Congress to bail out student loans

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    A recent extension to legislation passed by Congress involving the buying out of federal student loans will not affect the daily life of a TCU student, but it will greatly impact those lenders providing the loans, a campus financial aid official said.

    The Ensuring Continued Access to Student Loans Act of 2008, which authorized the Education Department to buy federal student loans from education lenders, originally included only loans made in the 2008-09 school year. However, as of Nov. 7, loans made in 2009-10 are also eligible.

    Michael Scott, director of scholarships and financial aid, said there will be no direct impact on students. He said this does not mean that students wouldn’t have gotten loans.

    “Students just wouldn’t have had as many banks to choose from, and now they will,” Scott said.

    Because of the credit crisis, lenders can no longer sell their loan portfolios to the secondary market, Scott said. These lenders were not able to sell, or get money for, the loans they had already made, so they were unable to offer new student loans, he said.

    But since Congress has agreed to buy the federal loans these lenders could not sell, the lenders will now have the liquidity to make more loans, he said. This extension is aimed at the big picture: ensuring that lenders will remain in the program, he said.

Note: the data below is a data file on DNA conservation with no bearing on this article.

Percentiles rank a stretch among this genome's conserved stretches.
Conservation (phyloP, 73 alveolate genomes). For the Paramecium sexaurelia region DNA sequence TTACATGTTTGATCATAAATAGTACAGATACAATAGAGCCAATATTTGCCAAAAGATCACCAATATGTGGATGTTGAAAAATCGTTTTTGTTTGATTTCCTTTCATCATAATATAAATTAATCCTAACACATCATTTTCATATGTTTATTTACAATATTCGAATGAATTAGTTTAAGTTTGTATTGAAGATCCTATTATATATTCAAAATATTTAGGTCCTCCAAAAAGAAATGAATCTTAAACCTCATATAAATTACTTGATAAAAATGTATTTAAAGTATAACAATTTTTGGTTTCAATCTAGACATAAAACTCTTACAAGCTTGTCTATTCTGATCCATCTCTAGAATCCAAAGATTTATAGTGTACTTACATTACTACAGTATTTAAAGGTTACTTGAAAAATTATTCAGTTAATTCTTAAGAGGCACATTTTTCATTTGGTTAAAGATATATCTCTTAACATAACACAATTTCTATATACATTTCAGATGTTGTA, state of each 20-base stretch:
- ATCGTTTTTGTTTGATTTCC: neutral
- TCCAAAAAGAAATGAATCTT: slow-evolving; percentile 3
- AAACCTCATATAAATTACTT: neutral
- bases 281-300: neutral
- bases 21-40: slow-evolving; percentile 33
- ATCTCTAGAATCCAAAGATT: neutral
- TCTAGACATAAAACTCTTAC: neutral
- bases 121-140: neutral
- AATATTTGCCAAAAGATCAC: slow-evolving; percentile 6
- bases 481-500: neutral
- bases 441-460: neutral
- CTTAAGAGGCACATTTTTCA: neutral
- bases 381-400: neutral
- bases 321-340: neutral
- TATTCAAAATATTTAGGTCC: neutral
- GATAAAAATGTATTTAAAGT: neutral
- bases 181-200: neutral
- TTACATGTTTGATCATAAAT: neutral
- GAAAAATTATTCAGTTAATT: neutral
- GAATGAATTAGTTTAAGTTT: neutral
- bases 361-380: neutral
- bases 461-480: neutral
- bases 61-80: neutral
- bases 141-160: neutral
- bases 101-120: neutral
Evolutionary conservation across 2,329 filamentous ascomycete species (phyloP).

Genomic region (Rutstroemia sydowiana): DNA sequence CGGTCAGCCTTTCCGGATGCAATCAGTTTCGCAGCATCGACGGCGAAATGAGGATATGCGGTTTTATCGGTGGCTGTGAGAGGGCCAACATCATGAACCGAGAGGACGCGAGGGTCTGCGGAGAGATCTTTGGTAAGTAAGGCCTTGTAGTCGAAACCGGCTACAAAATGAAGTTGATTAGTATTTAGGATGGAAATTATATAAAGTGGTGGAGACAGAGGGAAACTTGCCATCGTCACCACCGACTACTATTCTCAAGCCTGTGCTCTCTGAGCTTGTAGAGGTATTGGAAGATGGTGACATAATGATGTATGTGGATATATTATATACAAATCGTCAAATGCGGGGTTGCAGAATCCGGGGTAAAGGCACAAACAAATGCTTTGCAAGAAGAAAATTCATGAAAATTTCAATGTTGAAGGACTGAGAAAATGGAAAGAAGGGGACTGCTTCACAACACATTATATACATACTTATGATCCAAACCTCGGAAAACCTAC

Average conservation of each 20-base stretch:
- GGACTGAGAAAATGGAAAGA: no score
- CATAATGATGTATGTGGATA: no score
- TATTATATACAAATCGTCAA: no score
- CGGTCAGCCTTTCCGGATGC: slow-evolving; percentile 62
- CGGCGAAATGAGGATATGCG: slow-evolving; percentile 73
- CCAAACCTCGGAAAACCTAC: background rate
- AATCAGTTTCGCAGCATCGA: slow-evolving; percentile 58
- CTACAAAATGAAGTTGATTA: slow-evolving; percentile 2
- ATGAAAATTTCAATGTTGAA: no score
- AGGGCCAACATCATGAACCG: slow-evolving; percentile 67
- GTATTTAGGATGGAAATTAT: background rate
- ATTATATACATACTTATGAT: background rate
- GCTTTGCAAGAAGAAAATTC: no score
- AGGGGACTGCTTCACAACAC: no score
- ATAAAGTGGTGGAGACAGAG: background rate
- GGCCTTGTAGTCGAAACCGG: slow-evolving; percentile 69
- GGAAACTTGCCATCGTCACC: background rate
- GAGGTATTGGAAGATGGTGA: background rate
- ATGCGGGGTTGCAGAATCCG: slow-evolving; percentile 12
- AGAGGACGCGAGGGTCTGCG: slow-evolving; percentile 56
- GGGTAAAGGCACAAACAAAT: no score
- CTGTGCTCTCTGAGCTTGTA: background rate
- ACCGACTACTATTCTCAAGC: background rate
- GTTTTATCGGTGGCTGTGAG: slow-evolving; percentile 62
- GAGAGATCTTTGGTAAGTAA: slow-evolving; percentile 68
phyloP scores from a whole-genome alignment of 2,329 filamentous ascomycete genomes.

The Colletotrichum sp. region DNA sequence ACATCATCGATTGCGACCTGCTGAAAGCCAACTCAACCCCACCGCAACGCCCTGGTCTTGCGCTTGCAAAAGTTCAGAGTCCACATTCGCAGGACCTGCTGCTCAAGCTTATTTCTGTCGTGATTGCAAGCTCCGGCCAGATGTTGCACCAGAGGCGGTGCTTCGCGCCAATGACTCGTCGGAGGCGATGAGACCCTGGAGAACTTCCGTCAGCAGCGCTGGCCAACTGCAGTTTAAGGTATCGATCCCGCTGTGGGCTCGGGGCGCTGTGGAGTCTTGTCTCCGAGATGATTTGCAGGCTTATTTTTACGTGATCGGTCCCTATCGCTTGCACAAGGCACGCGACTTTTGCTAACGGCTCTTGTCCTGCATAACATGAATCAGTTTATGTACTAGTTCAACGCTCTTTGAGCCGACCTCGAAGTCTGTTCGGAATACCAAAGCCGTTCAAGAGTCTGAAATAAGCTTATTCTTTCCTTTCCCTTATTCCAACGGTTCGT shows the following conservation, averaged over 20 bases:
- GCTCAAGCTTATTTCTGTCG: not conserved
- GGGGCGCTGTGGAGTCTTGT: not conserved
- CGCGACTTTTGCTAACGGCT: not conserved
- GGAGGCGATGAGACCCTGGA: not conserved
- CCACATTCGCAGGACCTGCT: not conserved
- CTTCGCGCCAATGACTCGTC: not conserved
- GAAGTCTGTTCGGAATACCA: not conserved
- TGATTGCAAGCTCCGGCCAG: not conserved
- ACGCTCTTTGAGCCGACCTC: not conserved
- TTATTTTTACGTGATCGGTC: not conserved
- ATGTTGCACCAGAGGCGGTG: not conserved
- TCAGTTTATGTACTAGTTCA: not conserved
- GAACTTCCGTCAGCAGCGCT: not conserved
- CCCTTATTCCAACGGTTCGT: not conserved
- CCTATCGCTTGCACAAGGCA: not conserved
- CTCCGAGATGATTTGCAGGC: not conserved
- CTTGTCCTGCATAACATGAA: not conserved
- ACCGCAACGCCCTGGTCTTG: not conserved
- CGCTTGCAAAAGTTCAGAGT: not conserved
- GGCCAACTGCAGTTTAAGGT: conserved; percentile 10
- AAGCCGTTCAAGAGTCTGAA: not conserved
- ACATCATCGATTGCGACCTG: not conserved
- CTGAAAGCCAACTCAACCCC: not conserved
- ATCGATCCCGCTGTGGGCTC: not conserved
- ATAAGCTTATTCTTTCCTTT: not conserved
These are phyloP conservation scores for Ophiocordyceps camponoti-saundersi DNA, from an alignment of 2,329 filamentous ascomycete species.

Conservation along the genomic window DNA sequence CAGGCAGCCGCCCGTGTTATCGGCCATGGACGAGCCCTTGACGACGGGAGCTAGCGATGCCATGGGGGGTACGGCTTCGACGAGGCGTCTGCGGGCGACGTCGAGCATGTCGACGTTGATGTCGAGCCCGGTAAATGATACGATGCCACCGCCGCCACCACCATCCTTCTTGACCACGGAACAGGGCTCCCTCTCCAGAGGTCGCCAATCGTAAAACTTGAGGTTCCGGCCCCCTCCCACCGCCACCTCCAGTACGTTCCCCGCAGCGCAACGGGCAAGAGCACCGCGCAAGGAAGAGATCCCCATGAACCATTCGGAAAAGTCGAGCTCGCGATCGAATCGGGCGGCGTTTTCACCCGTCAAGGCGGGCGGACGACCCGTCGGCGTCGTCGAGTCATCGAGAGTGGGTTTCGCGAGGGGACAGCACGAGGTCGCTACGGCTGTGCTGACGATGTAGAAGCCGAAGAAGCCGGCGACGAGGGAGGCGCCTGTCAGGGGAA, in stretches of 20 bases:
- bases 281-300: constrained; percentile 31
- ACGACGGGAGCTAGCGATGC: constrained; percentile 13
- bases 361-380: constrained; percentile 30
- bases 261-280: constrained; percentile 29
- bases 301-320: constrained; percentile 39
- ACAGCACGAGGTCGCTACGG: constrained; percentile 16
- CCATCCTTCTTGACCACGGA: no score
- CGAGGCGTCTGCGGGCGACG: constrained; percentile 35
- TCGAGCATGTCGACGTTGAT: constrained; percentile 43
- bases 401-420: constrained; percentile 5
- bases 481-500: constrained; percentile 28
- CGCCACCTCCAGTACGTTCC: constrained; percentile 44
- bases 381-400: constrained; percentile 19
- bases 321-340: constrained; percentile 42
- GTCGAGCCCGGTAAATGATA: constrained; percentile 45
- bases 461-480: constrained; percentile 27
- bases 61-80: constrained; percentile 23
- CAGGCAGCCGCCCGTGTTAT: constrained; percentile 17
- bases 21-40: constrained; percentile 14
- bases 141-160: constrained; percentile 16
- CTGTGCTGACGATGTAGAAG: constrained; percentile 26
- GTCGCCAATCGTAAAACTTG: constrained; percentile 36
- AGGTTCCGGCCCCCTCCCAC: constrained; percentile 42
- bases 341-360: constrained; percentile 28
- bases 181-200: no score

According to the financial aid Web site www.finaid.org, a total of 168 out of approximately 2,000 education lenders have exited or suspended their participation in all or part of the federally-guaranteed student loan program.

    The most prominent lender to suspend has been College Loan Corporation, said Mark Kantrowitz , publisher of finaid.org, in a telephone interview. Others include Student Loan Xpress and the Pennsylvania Higher Education Assistance Agency, he said.

    Kantrowitz said the legislation will allow more lenders to participate in federal loans. Those that are already involved will be healthier, he said.

    Only a handful of lenders have returned to the federal loan program so far; National Education is the most recent returnee, he said.

    About 3,200 TCU students received federal student loans in 2008-09, said Melet Leafgreen, assistant director of loan programs. The only difference in 2009-10, if any, will be that students might have more options in choosing a lender, she said.

    In a capitalist system, choice and competition among competitors is a good thing, Leafgreen said. She said TCU keeps a list of recommendations – based on a yearly survey of product availability and customer service – for students who need help choosing.

    Even though there were some smaller schools having trouble finding lenders and money, for TCU this was never a concern, Scott said.

    According to the Education Department, its programs have supported 50 percent, or $8.7 billion, of the Federal Family Education Loan Program loans disbursed thus far this year.

    The Federal Family Education Loan Program was created by Congress in 1965 as a public-private partnership to deliver and administer guaranteed education loans for students and their parents, according to usafunds.org. Stafford loans, PLUS loans and Federal Consolidation loans are all included in this program.